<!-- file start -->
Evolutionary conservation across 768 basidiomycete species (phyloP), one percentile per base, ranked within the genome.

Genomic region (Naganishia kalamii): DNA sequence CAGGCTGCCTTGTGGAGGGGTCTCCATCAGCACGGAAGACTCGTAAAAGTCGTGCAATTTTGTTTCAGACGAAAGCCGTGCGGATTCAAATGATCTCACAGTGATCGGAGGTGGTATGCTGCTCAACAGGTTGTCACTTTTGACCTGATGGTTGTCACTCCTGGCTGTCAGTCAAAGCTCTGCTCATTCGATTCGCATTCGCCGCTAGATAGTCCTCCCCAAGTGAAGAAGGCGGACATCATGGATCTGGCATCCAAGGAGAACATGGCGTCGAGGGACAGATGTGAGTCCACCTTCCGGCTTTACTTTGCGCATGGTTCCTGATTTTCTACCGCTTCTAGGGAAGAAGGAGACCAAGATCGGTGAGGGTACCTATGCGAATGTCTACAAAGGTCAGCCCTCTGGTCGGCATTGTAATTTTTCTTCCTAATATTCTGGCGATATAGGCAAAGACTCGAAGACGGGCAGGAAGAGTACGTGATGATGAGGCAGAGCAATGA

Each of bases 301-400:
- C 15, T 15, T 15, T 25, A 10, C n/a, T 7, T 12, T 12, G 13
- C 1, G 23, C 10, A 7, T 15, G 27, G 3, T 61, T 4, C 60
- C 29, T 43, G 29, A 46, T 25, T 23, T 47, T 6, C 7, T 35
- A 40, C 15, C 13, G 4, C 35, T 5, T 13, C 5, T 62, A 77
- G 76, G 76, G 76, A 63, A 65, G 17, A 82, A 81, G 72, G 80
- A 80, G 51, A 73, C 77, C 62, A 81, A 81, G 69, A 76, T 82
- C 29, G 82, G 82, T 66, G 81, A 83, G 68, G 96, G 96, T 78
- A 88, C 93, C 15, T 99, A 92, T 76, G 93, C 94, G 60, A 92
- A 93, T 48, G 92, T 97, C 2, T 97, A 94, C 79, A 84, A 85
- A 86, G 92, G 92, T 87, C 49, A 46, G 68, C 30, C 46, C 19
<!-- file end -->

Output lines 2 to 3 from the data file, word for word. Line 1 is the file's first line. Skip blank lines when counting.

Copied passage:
Genomic region (Naganishia kalamii): DNA sequence CAGGCTGCCTTGTGGAGGGGTCTCCATCAGCACGGAAGACTCGTAAAAGTCGTGCAATTTTGTTTCAGACGAAAGCCGTGCGGATTCAAATGATCTCACAGTGATCGGAGGTGGTATGCTGCTCAACAGGTTGTCACTTTTGACCTGATGGTTGTCACTCCTGGCTGTCAGTCAAAGCTCTGCTCATTCGATTCGCATTCGCCGCTAGATAGTCCTCCCCAAGTGAAGAAGGCGGACATCATGGATCTGGCATCCAAGGAGAACATGGCGTCGAGGGACAGATGTGAGTCCACCTTCCGGCTTTACTTTGCGCATGGTTCCTGATTTTCTACCGCTTCTAGGGAAGAAGGAGACCAAGATCGGTGAGGGTACCTATGCGAATGTCTACAAAGGTCAGCCCTCTGGTCGGCATTGTAATTTTTCTTCCTAATATTCTGGCGATATAGGCAAAGACTCGAAGACGGGCAGGAAGAGTACGTGATGATGAGGCAGAGCAATGA

Each of bases 301-400: